Mobile to Irish Water

Back thinking about networks, the Internet, what impact it has on society. One piece of the puzzle is all the areas around how to push so much content down to everyone, ensuring those phone calls get through at the same time you're watching all those amazing series on Netflix.


I know I'm going to get shut down by some genius analysts and strategy people (I'd love to hear comments though and be put on the right track if so!) on airing these thoughts, but keeping it really simple around the concept of your Internet connection: Once the pipe (i.e speed and responsiveness) is big enough to push down a ton of data comfortably, are people over-thinking how to get that content in front of people with ideas about 'quality of service', etc. Or is that an old problem, a legacy of the age when we had dreadfully slow internet connections, waiting minutes just to load a page. I.e. does this need some young, fresh eyes thinking with no memories of how it used to be? 

Of course, if so, and then it's just a case of pushing all voice/media/content (i.e. everything is just 'data'), where will the revenue be from? Just by providing an amazing quality pipe? There's nothing wrong with it and I suspect still a really good business to be in!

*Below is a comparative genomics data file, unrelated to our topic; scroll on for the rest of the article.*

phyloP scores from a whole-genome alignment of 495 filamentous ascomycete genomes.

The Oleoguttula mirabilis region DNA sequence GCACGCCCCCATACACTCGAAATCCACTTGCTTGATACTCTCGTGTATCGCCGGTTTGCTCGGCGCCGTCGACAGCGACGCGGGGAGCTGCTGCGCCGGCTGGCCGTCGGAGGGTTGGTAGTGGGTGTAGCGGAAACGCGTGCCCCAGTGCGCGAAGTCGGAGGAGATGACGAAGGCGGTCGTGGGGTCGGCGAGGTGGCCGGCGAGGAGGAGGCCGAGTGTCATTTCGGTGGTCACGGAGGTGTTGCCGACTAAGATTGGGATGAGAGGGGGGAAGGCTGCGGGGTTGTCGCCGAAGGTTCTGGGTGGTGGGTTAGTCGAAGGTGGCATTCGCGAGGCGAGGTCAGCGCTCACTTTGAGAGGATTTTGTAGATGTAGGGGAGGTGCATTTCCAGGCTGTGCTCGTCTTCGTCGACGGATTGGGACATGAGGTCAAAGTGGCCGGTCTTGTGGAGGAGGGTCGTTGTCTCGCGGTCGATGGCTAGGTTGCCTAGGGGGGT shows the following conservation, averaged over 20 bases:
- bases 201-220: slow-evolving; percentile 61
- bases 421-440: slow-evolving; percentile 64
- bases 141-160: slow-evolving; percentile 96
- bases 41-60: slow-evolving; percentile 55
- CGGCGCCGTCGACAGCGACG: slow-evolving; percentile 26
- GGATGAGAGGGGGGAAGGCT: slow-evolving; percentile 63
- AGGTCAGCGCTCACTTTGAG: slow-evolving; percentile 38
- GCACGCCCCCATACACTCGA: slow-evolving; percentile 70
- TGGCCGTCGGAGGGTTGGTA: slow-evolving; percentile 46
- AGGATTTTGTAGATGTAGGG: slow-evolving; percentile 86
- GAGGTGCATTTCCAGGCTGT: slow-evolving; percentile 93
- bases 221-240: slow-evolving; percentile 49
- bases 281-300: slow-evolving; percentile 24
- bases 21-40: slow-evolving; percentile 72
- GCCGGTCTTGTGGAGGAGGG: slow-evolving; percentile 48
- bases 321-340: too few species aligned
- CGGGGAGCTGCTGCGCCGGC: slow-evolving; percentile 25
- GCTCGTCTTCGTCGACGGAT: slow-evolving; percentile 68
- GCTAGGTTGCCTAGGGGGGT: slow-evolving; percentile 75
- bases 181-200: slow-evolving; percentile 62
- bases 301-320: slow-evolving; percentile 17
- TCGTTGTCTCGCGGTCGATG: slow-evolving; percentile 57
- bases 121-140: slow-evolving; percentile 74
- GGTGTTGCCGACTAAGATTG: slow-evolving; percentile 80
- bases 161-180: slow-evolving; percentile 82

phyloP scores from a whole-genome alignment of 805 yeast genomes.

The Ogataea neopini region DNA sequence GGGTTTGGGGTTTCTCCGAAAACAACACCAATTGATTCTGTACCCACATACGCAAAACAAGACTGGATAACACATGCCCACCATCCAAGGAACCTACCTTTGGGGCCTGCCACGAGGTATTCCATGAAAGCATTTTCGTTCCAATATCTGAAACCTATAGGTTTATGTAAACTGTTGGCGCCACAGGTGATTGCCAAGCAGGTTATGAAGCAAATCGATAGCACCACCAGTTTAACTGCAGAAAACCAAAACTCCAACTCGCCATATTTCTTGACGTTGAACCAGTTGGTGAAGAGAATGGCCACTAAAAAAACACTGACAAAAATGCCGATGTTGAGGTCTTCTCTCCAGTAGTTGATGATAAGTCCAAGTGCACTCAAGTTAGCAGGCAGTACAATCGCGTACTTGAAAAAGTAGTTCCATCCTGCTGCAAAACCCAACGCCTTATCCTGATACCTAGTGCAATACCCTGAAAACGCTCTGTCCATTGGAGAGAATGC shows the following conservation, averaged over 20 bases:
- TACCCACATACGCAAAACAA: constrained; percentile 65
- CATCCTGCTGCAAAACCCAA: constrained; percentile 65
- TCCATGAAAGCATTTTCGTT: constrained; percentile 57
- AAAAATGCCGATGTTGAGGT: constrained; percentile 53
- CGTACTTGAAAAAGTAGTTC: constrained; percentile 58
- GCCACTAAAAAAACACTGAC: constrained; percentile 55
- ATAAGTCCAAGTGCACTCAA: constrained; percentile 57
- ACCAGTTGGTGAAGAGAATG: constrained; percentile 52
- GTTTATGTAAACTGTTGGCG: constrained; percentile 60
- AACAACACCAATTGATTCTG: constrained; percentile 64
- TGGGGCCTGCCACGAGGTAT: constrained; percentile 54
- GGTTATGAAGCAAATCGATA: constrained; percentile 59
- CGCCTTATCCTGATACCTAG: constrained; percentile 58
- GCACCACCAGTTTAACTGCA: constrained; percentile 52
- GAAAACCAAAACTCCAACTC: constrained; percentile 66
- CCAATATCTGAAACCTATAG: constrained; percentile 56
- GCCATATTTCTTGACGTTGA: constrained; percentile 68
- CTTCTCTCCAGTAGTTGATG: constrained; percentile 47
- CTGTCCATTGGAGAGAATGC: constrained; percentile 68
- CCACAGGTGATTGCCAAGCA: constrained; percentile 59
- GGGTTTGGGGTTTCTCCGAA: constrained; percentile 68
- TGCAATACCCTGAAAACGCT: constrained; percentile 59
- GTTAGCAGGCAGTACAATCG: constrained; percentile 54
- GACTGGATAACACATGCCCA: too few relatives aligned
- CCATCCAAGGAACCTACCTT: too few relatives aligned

And can this mean that, like water, we just get charged for how much we use and not per priority? Additionally, using the current water situation in Ireland (where we now pay for the first time), It's not like we get charged for more important water like drinking water, or the toilet.  I'm sure I'm wrong and the sheer amount to traffic being pushed out to user's homes these days mean that if left unattended voice calls and those real-time applications would be beaten down. But I do genuinely wonder - I've been purposefully making as many calls as possible to people using only apps such as FaceTime, Whatsapp, Viber for the past few months and have rarely, if ever, had a poor experience (outside of something very unusual, or expected like an area with little to no coverage anyway).....


Why spend all this money on individually counting bits, when it could be spend on optimising the network for quality and speed? 



Neal McQuaid